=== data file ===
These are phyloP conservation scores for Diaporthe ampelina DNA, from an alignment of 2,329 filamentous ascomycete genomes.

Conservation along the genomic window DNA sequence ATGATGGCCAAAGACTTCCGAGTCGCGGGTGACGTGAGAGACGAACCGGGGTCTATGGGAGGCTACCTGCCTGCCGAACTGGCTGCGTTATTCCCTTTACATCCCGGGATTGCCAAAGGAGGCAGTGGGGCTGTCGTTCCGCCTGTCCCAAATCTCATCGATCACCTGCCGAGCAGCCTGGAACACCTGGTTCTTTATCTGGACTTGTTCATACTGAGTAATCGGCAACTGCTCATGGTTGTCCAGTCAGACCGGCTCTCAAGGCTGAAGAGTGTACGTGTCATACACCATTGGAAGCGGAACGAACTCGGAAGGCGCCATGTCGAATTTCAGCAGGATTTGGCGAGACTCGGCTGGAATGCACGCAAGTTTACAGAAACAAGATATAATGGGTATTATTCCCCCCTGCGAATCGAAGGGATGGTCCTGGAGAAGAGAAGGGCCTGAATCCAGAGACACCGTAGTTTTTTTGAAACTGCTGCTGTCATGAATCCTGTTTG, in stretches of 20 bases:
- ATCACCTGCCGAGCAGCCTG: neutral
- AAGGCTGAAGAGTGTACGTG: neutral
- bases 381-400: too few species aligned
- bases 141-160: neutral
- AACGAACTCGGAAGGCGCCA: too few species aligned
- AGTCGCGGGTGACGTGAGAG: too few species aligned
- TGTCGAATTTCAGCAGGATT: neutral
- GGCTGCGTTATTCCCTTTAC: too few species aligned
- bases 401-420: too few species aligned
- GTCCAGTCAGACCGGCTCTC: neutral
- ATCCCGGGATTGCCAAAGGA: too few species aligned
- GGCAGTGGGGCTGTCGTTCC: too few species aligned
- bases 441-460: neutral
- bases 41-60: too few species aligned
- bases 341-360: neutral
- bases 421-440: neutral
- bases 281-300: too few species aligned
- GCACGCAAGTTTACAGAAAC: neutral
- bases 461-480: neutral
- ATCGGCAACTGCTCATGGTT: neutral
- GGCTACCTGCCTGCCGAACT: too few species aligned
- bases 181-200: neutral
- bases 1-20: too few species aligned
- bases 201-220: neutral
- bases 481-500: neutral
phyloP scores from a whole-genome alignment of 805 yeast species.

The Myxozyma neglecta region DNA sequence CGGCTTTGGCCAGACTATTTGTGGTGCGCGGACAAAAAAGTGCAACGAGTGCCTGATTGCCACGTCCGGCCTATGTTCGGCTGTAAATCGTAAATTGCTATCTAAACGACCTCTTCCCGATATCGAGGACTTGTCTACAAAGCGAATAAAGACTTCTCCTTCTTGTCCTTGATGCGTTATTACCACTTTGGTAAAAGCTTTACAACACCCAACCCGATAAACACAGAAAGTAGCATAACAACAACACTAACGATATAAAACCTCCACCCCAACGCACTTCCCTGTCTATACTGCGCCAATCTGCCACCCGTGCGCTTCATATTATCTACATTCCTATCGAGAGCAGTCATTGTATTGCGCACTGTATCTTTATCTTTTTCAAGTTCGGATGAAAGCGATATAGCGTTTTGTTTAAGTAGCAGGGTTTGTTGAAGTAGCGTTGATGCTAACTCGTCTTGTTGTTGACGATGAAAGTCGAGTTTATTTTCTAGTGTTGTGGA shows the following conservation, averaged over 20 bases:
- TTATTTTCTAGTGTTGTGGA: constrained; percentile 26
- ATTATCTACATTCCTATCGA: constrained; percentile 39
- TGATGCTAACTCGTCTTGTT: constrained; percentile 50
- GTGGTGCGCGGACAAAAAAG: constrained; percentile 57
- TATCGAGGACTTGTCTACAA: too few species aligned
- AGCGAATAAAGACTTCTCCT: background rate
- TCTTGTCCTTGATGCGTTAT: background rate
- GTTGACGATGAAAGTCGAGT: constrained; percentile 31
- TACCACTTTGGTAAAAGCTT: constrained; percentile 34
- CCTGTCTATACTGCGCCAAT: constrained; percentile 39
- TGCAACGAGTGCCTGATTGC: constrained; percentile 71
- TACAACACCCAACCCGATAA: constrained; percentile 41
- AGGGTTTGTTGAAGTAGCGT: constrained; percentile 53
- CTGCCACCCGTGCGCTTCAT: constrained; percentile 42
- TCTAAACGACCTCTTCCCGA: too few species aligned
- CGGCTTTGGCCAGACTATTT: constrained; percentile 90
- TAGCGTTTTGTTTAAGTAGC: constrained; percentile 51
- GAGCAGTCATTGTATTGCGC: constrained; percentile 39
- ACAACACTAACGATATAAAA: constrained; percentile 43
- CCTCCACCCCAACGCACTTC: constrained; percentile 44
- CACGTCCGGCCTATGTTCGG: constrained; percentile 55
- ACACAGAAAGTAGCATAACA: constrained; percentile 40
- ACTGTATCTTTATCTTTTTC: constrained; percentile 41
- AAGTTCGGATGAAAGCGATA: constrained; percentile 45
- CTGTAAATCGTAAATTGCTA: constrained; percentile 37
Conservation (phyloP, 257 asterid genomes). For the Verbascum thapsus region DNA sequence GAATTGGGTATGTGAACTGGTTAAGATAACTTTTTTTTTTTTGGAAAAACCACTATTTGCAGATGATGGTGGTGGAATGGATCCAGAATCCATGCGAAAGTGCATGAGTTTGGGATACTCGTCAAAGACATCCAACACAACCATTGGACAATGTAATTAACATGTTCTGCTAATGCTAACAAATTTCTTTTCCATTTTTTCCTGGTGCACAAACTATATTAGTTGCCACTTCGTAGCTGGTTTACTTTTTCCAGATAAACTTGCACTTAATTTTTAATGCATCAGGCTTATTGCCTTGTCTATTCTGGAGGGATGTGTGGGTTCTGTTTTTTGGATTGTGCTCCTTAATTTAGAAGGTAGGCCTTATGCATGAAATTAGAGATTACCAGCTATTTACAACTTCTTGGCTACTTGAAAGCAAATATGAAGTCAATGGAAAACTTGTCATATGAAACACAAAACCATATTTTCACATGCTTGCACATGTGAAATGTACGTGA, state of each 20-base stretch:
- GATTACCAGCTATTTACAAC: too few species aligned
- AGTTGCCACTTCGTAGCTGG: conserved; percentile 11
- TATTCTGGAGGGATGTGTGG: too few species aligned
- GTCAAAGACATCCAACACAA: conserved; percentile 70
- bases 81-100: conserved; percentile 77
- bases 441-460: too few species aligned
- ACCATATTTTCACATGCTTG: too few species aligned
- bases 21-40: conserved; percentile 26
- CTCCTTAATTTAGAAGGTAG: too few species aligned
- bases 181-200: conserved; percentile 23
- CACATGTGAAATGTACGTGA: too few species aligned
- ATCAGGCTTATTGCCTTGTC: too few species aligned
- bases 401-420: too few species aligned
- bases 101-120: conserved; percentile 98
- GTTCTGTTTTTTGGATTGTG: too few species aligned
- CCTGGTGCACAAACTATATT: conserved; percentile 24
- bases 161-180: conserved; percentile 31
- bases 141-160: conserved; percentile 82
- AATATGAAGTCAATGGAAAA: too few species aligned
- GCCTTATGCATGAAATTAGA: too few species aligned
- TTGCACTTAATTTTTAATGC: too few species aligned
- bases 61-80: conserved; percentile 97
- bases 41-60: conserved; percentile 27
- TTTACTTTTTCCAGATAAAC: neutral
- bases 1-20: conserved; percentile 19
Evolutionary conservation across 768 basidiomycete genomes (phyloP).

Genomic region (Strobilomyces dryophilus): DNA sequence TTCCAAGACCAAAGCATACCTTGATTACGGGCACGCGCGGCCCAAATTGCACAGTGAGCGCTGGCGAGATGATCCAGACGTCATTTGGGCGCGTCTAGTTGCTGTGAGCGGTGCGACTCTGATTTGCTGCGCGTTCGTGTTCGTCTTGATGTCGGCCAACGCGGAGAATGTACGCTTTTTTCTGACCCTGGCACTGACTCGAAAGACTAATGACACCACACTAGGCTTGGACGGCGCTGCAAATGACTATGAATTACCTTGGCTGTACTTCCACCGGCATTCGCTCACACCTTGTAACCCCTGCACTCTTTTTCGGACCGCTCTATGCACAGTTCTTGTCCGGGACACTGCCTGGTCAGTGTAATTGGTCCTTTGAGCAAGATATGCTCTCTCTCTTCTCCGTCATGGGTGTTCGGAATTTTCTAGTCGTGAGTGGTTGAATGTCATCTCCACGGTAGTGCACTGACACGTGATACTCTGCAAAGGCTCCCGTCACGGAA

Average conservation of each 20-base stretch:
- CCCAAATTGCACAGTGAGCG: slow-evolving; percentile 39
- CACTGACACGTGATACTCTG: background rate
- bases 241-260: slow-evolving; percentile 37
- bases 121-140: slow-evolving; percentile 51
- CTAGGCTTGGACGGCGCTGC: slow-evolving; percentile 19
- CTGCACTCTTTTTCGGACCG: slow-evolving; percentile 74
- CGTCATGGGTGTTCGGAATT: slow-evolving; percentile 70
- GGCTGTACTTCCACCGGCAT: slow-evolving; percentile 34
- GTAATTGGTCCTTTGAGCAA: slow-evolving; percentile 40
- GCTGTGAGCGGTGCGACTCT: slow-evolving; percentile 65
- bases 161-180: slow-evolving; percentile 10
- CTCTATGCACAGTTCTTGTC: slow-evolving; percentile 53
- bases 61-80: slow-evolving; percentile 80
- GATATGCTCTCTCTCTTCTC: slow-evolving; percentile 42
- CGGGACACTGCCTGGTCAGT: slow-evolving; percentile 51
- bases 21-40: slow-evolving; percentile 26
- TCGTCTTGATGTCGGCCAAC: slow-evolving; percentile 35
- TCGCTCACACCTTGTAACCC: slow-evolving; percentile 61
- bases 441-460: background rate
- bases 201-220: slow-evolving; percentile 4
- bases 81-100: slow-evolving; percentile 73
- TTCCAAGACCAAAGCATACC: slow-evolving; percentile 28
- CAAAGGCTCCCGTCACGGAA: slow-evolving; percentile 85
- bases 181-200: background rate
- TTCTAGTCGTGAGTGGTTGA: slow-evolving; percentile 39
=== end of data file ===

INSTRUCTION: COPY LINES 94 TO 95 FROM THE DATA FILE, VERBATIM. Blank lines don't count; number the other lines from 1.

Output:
- bases 161-180: slow-evolving; percentile 10
- CTCTATGCACAGTTCTTGTC: slow-evolving; percentile 53